BY ANNETTE MCGEE RASCH FOR THE MAIL TRIBUNE, August 18, 2018
With the Taylor Creek and Klondike fires merged at nearly 120,000 acres — and still growing — many southwestern Oregonians fear the blaze is poised to enter the record books alongside the 2002 Biscuit fire and last year’s Chetco Bar fire.
In an effort to quell that possibility, fire managers brought in reinforcements from California Saturday with the goal of full suppression.
Because of the fire’s size and complex challenges, operations have been split between two teams: Taylor Creek Klondike East based near Selma, and Taylor Creek Klondike West, now headquartered at the Curry County Fairgrounds in Gold Beach.
California’s Interagency Incident Management Team 4 took over operations on the entire west-facing flank of the fire complex Saturday. This team possesses experience with steep terrain and dry fuel types, and plans to go into “full suppression mode” to protect coastal residents.
“We all know that they can’t stop this, it won’t be over until the rains come,” said Selma resident Marilyn Mooshie, before the arrival of the new fire teams.
“We’re doing everything we can under the highest preparedness level that exists, for the long fight ahead,” said Operations Chief Russ Long at a recent Klondike fire meeting in Selma.
“Why are fires lasting longer?” asked a man in the crowd.
“Well, that’s the million-dollar question, and I don’t know if I’m qualified to answer it,” Long responded. “But I will tell you this, I started fighting fires in 1990, and a big fire in 1990 was like 8,000 acres.”
Klondike Incident Commander Tom Kurth then took the mic, adding, “anecdotally, in the short term, we’re seeing longer fire seasons, warmer temperatures and bigger fuel buildups.”
Indeed, the National Weather Service predicts hotter and drier than usual weather for the next few months.
“The opportunity for the Klondike to be a short-term fire was lost in the early days when it jumped the Illinois River the first time and became established on the north and east side of the river,” said Barbara Ullian, Friends of the Kalmiopsis founder.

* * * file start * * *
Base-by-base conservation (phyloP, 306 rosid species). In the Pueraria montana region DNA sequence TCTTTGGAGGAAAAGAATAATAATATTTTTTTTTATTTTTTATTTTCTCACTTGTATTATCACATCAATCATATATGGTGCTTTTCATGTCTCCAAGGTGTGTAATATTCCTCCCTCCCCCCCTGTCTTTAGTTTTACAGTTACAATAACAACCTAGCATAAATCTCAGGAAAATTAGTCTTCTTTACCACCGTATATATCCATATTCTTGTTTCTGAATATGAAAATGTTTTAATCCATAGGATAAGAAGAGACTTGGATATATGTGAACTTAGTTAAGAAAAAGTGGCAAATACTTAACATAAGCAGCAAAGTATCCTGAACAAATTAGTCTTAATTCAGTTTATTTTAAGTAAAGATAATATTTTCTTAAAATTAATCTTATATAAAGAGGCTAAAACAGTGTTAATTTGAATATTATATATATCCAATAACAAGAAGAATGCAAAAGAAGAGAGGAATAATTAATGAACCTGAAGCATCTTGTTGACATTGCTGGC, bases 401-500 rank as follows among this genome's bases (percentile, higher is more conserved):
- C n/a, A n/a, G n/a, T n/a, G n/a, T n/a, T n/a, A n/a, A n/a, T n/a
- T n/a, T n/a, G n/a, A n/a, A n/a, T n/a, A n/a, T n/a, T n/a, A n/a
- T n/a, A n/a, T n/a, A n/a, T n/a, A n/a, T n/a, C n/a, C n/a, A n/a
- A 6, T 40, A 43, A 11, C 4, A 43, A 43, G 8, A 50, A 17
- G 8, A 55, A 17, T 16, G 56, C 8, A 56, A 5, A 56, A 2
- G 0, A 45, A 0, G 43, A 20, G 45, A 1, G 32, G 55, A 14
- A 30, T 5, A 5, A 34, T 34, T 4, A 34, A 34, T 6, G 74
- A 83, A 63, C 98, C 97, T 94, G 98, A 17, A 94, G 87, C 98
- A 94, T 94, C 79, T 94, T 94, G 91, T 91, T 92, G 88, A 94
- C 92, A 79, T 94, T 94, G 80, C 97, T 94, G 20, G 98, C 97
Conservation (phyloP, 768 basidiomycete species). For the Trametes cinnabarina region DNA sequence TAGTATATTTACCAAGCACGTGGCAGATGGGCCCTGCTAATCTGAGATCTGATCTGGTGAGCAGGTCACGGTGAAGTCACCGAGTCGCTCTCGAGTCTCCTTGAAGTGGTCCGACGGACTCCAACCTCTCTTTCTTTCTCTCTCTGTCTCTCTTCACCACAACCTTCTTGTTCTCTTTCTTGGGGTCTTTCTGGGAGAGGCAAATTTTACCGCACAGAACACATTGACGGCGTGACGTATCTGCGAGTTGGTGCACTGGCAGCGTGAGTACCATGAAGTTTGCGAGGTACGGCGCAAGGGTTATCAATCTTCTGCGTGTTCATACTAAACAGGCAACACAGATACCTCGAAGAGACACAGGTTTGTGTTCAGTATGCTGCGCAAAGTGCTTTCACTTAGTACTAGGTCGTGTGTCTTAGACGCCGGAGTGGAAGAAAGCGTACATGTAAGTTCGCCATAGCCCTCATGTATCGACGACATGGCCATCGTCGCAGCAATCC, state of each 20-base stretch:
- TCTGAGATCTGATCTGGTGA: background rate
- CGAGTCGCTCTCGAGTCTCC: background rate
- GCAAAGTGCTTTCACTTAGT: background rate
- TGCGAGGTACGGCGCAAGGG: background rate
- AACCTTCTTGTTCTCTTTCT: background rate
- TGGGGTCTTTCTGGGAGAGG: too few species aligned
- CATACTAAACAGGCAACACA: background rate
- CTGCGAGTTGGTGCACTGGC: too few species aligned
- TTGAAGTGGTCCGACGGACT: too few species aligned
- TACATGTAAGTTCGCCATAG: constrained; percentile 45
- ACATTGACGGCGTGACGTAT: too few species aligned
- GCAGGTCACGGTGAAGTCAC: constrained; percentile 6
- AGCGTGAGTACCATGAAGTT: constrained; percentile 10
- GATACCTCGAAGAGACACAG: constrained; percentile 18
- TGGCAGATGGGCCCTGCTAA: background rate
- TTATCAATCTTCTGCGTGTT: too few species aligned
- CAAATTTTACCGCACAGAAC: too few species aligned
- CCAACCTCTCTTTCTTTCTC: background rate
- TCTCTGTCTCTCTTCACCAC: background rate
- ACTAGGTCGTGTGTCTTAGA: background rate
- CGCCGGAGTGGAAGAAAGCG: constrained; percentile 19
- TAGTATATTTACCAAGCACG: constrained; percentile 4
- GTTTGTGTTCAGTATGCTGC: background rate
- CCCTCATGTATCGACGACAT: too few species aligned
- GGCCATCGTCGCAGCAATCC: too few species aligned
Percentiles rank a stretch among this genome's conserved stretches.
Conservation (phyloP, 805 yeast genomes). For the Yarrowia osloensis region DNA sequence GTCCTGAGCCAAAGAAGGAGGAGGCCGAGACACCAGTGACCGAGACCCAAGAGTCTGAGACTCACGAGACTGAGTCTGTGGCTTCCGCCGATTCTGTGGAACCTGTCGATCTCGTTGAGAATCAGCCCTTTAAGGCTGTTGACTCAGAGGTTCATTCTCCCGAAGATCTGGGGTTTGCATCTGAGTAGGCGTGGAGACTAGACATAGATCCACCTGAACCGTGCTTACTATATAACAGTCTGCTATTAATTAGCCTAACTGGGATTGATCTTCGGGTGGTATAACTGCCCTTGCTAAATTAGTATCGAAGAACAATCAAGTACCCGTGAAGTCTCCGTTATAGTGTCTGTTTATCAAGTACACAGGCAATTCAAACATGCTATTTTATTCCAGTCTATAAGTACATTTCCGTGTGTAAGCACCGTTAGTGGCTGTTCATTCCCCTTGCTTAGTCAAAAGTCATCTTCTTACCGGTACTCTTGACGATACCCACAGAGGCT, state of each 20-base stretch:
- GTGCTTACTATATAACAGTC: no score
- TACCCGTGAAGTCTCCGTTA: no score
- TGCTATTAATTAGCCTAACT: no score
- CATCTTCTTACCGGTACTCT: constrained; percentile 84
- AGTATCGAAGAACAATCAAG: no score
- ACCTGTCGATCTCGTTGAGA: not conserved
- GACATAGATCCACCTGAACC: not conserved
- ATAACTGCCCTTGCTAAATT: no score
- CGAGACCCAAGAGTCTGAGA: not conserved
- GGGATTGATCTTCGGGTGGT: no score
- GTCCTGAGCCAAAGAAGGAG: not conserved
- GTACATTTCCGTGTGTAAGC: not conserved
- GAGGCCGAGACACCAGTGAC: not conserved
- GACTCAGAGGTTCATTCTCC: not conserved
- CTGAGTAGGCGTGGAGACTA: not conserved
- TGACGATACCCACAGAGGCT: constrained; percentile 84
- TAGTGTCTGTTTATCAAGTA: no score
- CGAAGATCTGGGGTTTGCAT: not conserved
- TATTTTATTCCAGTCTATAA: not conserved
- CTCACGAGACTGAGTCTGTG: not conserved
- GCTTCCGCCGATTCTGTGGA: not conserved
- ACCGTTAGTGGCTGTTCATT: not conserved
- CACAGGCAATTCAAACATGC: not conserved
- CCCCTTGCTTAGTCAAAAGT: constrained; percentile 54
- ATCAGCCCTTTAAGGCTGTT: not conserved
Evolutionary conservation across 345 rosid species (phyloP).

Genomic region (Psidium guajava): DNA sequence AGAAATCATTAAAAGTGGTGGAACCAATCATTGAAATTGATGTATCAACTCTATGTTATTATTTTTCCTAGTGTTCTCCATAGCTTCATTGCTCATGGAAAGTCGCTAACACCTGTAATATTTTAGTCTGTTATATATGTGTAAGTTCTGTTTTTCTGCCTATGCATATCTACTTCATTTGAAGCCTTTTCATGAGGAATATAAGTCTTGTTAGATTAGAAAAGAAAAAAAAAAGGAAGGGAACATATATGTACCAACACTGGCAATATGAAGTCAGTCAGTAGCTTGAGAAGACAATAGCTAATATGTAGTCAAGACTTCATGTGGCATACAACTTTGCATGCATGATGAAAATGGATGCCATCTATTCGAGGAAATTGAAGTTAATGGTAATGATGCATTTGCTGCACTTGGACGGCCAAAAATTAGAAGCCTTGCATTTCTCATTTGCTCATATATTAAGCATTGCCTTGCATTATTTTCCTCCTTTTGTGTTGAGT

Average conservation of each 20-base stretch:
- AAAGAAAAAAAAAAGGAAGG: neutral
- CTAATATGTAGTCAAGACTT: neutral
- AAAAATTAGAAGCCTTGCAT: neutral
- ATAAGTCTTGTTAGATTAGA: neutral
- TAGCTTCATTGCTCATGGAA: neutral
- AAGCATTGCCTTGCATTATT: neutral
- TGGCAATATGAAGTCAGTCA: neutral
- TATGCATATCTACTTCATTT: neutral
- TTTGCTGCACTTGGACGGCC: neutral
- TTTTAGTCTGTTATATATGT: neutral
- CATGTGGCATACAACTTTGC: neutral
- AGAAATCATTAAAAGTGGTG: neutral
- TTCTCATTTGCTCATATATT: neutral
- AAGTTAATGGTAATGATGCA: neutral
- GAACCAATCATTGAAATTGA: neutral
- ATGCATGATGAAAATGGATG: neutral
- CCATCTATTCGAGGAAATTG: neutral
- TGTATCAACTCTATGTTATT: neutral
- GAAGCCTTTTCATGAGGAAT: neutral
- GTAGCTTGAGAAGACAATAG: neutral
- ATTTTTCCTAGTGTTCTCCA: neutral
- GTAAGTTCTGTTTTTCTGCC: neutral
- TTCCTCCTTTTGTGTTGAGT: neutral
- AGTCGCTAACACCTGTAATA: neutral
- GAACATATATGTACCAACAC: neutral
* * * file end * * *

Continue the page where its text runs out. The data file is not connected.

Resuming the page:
“That was the lesson of the 2013 Labrador fire in the same area, when forest service managers kept that fire’s footprint to 2,000 acres by focusing on preventing it from crossing the river,” she said. “Conversely, the Douglas Complex fire, which started in the same storm but is located a little to the north — that fire burned in homogeneous private industrial forests and grew to almost 50,000 acres.”
“I am so fire-fatigued,” Mooshie said. “I really wish forest managers would take heed of the growing body of fire science to manage our forests in tune with our natural fire ecology. Our forests would be in much better shape, and our fires would probably be smaller.”
“Fortunately the Klondike and Taylor fires have not damaged any structures, and from what I can tell, it’s producing a natural pattern of fire-burn mosaics the way nature intended,” said Dominick DellaSala, chief scientist at the Ashland-based Geos Institute.
“I am worried, however, that if the fire spreads into the industrial forestry landscape, under extreme fire weather like what we have now, it will blow up,” he said. “Several regional studies show that industrial forestry contributes to more severe forest fires by clearcutting fire-resistant native forests and replacing them with fire-bomb plantations.”
DellaSala added that “we need to redouble our efforts to help communities prepare defensible space as fire seasons are getting longer and more extreme from climate change.”
“It is not a battle ground,” said Klondike fire behavior analyst Chris Moore. “It’s just the way this place has evolved — it’s a natural process. The fuels will keep growing back. And with difficult topography, hot temperatures and dry lightning, when the winds align with the drainages, well, it gets complicated to put a fire out in this wilderness.”